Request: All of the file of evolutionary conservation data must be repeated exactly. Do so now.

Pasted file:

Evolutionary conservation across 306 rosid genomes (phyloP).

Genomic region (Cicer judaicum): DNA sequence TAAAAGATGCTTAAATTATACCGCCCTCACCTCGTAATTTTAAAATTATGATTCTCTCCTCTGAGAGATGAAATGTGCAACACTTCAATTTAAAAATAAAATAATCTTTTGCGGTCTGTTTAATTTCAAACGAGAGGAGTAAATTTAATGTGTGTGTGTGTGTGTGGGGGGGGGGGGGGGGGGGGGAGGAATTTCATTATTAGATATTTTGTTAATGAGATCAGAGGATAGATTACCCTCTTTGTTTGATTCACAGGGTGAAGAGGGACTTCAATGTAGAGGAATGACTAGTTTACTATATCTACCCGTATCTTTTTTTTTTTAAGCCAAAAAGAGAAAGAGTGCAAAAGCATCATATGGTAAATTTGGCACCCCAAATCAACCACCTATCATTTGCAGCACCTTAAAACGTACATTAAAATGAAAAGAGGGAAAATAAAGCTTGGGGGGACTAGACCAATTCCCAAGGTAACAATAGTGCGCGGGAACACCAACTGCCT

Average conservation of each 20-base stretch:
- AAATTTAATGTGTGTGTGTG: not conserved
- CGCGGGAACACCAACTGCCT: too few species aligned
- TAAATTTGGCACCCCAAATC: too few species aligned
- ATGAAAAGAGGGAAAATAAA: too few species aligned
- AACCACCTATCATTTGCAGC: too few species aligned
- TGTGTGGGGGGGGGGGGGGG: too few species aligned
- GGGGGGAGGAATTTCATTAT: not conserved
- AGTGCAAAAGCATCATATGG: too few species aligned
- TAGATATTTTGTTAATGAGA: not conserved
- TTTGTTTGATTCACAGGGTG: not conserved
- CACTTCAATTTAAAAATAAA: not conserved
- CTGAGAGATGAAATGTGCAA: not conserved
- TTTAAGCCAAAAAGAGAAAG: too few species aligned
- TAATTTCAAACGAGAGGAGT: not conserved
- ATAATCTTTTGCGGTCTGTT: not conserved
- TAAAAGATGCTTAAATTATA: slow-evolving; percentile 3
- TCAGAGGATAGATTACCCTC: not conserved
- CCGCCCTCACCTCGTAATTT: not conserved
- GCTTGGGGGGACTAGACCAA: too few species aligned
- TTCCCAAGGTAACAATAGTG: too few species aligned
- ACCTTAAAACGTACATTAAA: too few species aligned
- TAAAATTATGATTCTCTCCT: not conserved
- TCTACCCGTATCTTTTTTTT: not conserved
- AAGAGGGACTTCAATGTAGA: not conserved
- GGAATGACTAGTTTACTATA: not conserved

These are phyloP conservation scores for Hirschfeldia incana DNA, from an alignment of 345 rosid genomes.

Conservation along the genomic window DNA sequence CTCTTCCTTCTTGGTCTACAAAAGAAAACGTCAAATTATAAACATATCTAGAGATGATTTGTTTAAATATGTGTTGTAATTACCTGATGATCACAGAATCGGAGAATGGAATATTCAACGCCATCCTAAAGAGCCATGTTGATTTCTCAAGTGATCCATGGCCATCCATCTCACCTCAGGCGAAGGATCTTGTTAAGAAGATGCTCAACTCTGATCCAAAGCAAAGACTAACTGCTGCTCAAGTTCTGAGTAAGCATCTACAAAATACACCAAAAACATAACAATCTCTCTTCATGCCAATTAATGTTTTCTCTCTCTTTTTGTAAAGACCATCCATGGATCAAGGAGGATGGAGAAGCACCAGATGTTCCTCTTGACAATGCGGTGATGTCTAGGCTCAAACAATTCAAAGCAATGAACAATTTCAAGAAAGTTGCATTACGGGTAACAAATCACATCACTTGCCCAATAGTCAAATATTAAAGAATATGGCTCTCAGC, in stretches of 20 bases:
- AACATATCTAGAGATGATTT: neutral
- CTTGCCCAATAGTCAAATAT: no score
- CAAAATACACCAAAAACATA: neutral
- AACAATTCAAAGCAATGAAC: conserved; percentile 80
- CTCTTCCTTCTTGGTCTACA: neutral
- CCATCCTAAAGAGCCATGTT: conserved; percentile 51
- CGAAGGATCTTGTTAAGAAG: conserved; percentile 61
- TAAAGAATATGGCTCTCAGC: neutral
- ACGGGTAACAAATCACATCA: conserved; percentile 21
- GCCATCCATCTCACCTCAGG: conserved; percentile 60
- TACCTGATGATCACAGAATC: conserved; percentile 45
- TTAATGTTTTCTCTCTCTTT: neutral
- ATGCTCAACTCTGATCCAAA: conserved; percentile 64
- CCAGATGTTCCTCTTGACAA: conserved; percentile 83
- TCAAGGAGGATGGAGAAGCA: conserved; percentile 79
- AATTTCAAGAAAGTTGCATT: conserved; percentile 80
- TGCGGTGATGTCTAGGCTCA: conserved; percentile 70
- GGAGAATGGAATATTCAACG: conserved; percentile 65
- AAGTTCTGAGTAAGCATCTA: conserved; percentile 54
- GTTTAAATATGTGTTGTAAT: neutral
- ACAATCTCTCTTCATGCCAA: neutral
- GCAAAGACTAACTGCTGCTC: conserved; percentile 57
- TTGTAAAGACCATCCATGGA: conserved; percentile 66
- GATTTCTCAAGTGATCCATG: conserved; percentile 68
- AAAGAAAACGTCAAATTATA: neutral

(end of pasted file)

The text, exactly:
Evolutionary conservation across 306 rosid genomes (phyloP).

Genomic region (Cicer judaicum): DNA sequence TAAAAGATGCTTAAATTATACCGCCCTCACCTCGTAATTTTAAAATTATGATTCTCTCCTCTGAGAGATGAAATGTGCAACACTTCAATTTAAAAATAAAATAATCTTTTGCGGTCTGTTTAATTTCAAACGAGAGGAGTAAATTTAATGTGTGTGTGTGTGTGTGGGGGGGGGGGGGGGGGGGGGAGGAATTTCATTATTAGATATTTTGTTAATGAGATCAGAGGATAGATTACCCTCTTTGTTTGATTCACAGGGTGAAGAGGGACTTCAATGTAGAGGAATGACTAGTTTACTATATCTACCCGTATCTTTTTTTTTTTAAGCCAAAAAGAGAAAGAGTGCAAAAGCATCATATGGTAAATTTGGCACCCCAAATCAACCACCTATCATTTGCAGCACCTTAAAACGTACATTAAAATGAAAAGAGGGAAAATAAAGCTTGGGGGGACTAGACCAATTCCCAAGGTAACAATAGTGCGCGGGAACACCAACTGCCT

Average conservation of each 20-base stretch:
- AAATTTAATGTGTGTGTGTG: not conserved
- CGCGGGAACACCAACTGCCT: too few species aligned
- TAAATTTGGCACCCCAAATC: too few species aligned
- ATGAAAAGAGGGAAAATAAA: too few species aligned
- AACCACCTATCATTTGCAGC: too few species aligned
- TGTGTGGGGGGGGGGGGGGG: too few species aligned
- GGGGGGAGGAATTTCATTAT: not conserved
- AGTGCAAAAGCATCATATGG: too few species aligned
- TAGATATTTTGTTAATGAGA: not conserved
- TTTGTTTGATTCACAGGGTG: not conserved
- CACTTCAATTTAAAAATAAA: not conserved
- CTGAGAGATGAAATGTGCAA: not conserved
- TTTAAGCCAAAAAGAGAAAG: too few species aligned
- TAATTTCAAACGAGAGGAGT: not conserved
- ATAATCTTTTGCGGTCTGTT: not conserved
- TAAAAGATGCTTAAATTATA: slow-evolving; percentile 3
- TCAGAGGATAGATTACCCTC: not conserved
- CCGCCCTCACCTCGTAATTT: not conserved
- GCTTGGGGGGACTAGACCAA: too few species aligned
- TTCCCAAGGTAACAATAGTG: too few species aligned
- ACCTTAAAACGTACATTAAA: too few species aligned
- TAAAATTATGATTCTCTCCT: not conserved
- TCTACCCGTATCTTTTTTTT: not conserved
- AAGAGGGACTTCAATGTAGA: not conserved
- GGAATGACTAGTTTACTATA: not conserved

These are phyloP conservation scores for Hirschfeldia incana DNA, from an alignment of 345 rosid genomes.

Conservation along the genomic window DNA sequence CTCTTCCTTCTTGGTCTACAAAAGAAAACGTCAAATTATAAACATATCTAGAGATGATTTGTTTAAATATGTGTTGTAATTACCTGATGATCACAGAATCGGAGAATGGAATATTCAACGCCATCCTAAAGAGCCATGTTGATTTCTCAAGTGATCCATGGCCATCCATCTCACCTCAGGCGAAGGATCTTGTTAAGAAGATGCTCAACTCTGATCCAAAGCAAAGACTAACTGCTGCTCAAGTTCTGAGTAAGCATCTACAAAATACACCAAAAACATAACAATCTCTCTTCATGCCAATTAATGTTTTCTCTCTCTTTTTGTAAAGACCATCCATGGATCAAGGAGGATGGAGAAGCACCAGATGTTCCTCTTGACAATGCGGTGATGTCTAGGCTCAAACAATTCAAAGCAATGAACAATTTCAAGAAAGTTGCATTACGGGTAACAAATCACATCACTTGCCCAATAGTCAAATATTAAAGAATATGGCTCTCAGC, in stretches of 20 bases:
- AACATATCTAGAGATGATTT: neutral
- CTTGCCCAATAGTCAAATAT: no score
- CAAAATACACCAAAAACATA: neutral
- AACAATTCAAAGCAATGAAC: conserved; percentile 80
- CTCTTCCTTCTTGGTCTACA: neutral
- CCATCCTAAAGAGCCATGTT: conserved; percentile 51
- CGAAGGATCTTGTTAAGAAG: conserved; percentile 61
- TAAAGAATATGGCTCTCAGC: neutral
- ACGGGTAACAAATCACATCA: conserved; percentile 21
- GCCATCCATCTCACCTCAGG: conserved; percentile 60
- TACCTGATGATCACAGAATC: conserved; percentile 45
- TTAATGTTTTCTCTCTCTTT: neutral
- ATGCTCAACTCTGATCCAAA: conserved; percentile 64
- CCAGATGTTCCTCTTGACAA: conserved; percentile 83
- TCAAGGAGGATGGAGAAGCA: conserved; percentile 79
- AATTTCAAGAAAGTTGCATT: conserved; percentile 80
- TGCGGTGATGTCTAGGCTCA: conserved; percentile 70
- GGAGAATGGAATATTCAACG: conserved; percentile 65
- AAGTTCTGAGTAAGCATCTA: conserved; percentile 54
- GTTTAAATATGTGTTGTAAT: neutral
- ACAATCTCTCTTCATGCCAA: neutral
- GCAAAGACTAACTGCTGCTC: conserved; percentile 57
- TTGTAAAGACCATCCATGGA: conserved; percentile 66
- GATTTCTCAAGTGATCCATG: conserved; percentile 68
- AAAGAAAACGTCAAATTATA: neutral